Dispelling Voluntary Insurance Myths
As if health care insurance wasn't difficult enough for most consumers to understand before, the starts, pauses, and stops surrounding our new health care laws are making the topic even more complicated and confusing for insurance consumers. No matter what happens with the current health care legislation, voluntary insurance is one segment of the health care industry that will fortunately remain unchanged.
There are multiple factors, from the economy to rising health care costs, propelling the need and demand for voluntary insurance among employers and their workers. In other words, the iron is hot. However, there are still a lot of misinformed consumers and clients that have some serious misconceptions about voluntary insurance. Given the growth surge, agents and brokers couldn't ask for a more opportune time to address some of these common misconceptions. One recent survey on voluntary insurance revealed the following five misconceptions among employees, employers, and HR departments.
1. Myth - The doctor is always paid directly for medical bills.
The survey showed that over half of employees and decision makers within HR thought voluntary insurance plans always directly paid the doctor for medical bills.
In reality, this is true of major medical insurance plans, but not of voluntary insurance. When a service or expense is covered under the plan, the major medical insurance generally pays the health care provider directly. On the other hand, the purpose of voluntary insurance plans is to make a payment to the policyholder to help them cover the out-of-pocket expenses not covered by their major medical plan. Such expenses may include deductibles, co-payments , or their day-to-day living expenses.
2. Myth - Payouts are limited to only specified medical expenses.
The survey showed that around 66% of employees and 62% of decision makers within HR thought that a voluntary insurance policy benefit payout could only be used for specified medical expenses.
Again, this is true of major medical plans, but not voluntary insurance plans. Unless the policyholder assigns otherwise, the cash benefit is paid directly to the policyholder. The benefit can then be used however and for whatever the policyholder sees fit.
3. Myth - Employers have a cost in offering voluntary insurance benefits.
Only 44% of the surveyed employers believed that voluntary insurance benefits don't have any direct costs for them.
The truth is that voluntary benefits don't directly cost the employer anything. Thinking otherwise can be a costly mistake for employers. This is especially true when an employer is trying to offer quality, desirable, and needed coverage options as they're simultaneously trying to find ways to keep their health care costs under control. Additionally, offering voluntary insurance policies could cut FICA tax contributions and reduce corporate taxes; help make a company's benefit package more competitive; and, overall, help a company meet budget goals/constraints.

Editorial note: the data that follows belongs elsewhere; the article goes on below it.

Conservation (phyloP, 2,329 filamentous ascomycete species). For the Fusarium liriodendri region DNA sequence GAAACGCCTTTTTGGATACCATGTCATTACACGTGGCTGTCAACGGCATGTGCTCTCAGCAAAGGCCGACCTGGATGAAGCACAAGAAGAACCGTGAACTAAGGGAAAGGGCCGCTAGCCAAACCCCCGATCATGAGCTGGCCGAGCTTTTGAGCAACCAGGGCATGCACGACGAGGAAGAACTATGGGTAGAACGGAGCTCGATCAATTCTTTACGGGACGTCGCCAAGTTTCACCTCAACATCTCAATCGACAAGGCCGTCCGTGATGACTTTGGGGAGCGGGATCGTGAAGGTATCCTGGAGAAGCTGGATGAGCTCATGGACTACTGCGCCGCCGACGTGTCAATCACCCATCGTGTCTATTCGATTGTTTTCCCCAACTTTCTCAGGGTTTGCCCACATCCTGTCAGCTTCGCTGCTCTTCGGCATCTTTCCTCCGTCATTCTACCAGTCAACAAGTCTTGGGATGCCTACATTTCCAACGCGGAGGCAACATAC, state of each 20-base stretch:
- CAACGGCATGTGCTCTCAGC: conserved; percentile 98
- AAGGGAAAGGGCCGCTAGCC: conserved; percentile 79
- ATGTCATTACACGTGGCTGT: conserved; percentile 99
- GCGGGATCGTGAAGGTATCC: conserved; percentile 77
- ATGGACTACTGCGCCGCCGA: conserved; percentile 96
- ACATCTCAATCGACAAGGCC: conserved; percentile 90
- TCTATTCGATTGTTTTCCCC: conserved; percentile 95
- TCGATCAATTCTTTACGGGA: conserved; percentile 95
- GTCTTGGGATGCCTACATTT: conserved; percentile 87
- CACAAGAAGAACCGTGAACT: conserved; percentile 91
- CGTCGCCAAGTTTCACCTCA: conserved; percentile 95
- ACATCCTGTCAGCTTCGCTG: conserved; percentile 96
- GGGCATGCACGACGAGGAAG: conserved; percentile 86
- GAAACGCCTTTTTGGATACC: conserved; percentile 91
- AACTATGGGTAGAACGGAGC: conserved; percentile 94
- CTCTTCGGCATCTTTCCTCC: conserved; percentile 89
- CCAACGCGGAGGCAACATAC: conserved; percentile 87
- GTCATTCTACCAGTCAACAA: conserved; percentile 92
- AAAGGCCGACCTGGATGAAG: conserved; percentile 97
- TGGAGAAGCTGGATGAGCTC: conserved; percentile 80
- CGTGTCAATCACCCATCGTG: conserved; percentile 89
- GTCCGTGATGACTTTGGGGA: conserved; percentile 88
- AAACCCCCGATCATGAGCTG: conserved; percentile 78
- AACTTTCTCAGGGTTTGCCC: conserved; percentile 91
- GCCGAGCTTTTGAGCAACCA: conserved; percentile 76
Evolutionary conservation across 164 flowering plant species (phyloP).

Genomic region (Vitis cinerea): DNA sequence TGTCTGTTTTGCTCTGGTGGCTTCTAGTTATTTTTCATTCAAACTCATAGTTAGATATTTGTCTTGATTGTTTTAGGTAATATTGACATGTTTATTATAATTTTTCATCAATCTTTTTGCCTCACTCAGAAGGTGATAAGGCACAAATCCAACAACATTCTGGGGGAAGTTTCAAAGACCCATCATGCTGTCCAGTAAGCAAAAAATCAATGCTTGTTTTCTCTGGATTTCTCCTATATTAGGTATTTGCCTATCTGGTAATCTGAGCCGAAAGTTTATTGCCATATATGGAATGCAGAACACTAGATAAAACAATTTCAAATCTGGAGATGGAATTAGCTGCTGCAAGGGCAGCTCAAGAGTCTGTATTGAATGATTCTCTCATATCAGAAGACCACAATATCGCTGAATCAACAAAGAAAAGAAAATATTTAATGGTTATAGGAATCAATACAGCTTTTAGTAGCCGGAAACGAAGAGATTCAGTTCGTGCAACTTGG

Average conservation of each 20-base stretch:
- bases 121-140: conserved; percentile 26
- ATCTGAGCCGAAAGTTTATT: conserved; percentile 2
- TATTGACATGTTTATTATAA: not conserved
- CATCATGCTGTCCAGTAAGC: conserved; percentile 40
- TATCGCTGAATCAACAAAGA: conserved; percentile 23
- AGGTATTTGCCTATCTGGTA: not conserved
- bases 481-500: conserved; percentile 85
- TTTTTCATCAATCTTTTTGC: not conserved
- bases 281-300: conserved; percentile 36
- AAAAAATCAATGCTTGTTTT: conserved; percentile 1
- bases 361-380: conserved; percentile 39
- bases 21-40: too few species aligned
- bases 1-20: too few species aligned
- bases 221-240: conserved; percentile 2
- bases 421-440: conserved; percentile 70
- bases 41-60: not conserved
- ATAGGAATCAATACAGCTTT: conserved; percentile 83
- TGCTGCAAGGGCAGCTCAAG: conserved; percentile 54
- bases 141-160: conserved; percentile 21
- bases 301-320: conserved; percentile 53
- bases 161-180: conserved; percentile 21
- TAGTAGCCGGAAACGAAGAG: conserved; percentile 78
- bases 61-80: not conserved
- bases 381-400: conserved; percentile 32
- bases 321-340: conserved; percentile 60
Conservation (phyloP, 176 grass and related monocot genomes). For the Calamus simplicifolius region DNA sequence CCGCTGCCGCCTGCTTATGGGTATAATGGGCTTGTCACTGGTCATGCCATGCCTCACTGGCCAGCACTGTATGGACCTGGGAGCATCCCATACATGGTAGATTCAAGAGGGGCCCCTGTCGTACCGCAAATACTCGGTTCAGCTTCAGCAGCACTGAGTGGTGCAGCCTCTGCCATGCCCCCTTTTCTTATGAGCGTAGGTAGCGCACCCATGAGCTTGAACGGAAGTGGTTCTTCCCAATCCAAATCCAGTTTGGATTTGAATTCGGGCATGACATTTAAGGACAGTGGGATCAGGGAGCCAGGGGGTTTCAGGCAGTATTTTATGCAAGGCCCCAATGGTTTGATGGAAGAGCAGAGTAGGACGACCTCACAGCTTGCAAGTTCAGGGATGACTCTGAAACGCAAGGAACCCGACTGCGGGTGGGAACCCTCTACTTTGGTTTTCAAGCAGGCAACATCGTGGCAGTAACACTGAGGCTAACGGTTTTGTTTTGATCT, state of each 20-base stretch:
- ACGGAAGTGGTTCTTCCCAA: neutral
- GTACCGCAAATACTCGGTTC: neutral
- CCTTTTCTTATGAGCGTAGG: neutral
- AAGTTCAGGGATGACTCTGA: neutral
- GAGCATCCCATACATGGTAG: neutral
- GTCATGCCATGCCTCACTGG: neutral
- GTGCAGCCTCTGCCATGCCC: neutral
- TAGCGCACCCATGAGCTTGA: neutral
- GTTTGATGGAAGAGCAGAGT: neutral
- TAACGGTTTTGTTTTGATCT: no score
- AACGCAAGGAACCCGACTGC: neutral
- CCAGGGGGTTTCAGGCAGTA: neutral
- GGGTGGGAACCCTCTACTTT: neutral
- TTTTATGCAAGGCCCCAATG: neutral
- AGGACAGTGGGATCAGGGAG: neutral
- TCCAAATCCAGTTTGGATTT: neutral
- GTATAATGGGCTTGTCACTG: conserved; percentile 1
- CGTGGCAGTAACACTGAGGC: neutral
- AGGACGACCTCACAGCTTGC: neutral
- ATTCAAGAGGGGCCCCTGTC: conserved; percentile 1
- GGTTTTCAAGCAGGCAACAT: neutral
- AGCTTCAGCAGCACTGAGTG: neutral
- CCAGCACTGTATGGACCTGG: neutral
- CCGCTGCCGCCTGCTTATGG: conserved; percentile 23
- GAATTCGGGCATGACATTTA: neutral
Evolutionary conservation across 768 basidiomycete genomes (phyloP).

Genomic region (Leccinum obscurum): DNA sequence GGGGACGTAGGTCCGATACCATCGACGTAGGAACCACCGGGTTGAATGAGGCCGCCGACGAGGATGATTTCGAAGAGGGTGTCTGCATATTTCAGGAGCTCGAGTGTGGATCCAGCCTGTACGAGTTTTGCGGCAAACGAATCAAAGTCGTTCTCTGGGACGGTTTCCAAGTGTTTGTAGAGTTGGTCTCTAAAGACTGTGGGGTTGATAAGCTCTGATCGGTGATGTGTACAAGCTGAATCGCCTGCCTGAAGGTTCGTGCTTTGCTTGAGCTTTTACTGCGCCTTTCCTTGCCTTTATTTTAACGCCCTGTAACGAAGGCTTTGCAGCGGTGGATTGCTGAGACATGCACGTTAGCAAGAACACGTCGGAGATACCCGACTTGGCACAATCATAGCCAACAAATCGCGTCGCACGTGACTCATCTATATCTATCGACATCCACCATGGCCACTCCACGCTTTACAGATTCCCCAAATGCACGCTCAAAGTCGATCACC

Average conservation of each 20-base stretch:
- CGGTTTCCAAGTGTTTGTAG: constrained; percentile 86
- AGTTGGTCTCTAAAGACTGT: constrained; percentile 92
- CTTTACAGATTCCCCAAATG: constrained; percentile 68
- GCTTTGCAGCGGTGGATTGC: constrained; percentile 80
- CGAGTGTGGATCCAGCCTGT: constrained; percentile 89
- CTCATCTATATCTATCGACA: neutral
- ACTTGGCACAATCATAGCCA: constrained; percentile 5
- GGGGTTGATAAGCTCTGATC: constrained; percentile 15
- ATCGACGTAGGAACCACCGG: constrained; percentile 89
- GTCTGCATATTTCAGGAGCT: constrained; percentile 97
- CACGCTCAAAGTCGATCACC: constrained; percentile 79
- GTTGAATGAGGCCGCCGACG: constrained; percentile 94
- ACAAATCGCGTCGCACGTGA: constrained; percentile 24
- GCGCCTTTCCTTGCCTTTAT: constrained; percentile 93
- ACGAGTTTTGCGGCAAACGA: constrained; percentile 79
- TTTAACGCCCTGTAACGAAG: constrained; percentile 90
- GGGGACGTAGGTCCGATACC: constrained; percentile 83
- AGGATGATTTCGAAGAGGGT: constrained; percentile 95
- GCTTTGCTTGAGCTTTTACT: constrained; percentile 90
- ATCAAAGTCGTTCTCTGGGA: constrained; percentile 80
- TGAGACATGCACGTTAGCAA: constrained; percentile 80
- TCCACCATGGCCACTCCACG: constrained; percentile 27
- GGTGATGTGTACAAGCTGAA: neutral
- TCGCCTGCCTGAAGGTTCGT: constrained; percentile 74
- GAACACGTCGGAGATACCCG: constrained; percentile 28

4. Myth - It costs too much.
Over half of the employees and a third of decision makers in HR departments surveyed thought that supplemental insurance plans cost too much.
Voluntary insurance doesn't create a financial burden, but rather exists to provide families a broader range of insurance coverage and protection by actually helping to ease the financial burdens frequently following an unexpected injury or accident. Most providers of voluntary insurance offer an array of products to fit most any budget size. Some of the leaders in the industry offer basic insurance coverage options, including life insurance, sickness, and accident, at a standard rate of around $12 per week.
5. Myth - Employers are responsible for paying most, if not all, of the voluntary insurance premiums for their employees.
Of the decision makers within HR departments surveyed, the above misconception was believed by one in every four.
While some employers voluntarily opt to contribute a portion of the premium cost, most voluntary insurance plans are 100% employee-paid. Most workers actually find it beneficial that they pay the premiums unassisted. This allows them to have a more portable coverage and gives them the ability to tailor their purchase to the amount and type of insurance they need and want.
In closing, considering that voluntary benefits are one of the few areas not affected by health care reform legislation and is an area of the insurance market rapidly growing in demand, it's important for agents and brokers to take this opportunity to dispel the myths and help clients and consumers become well-informed.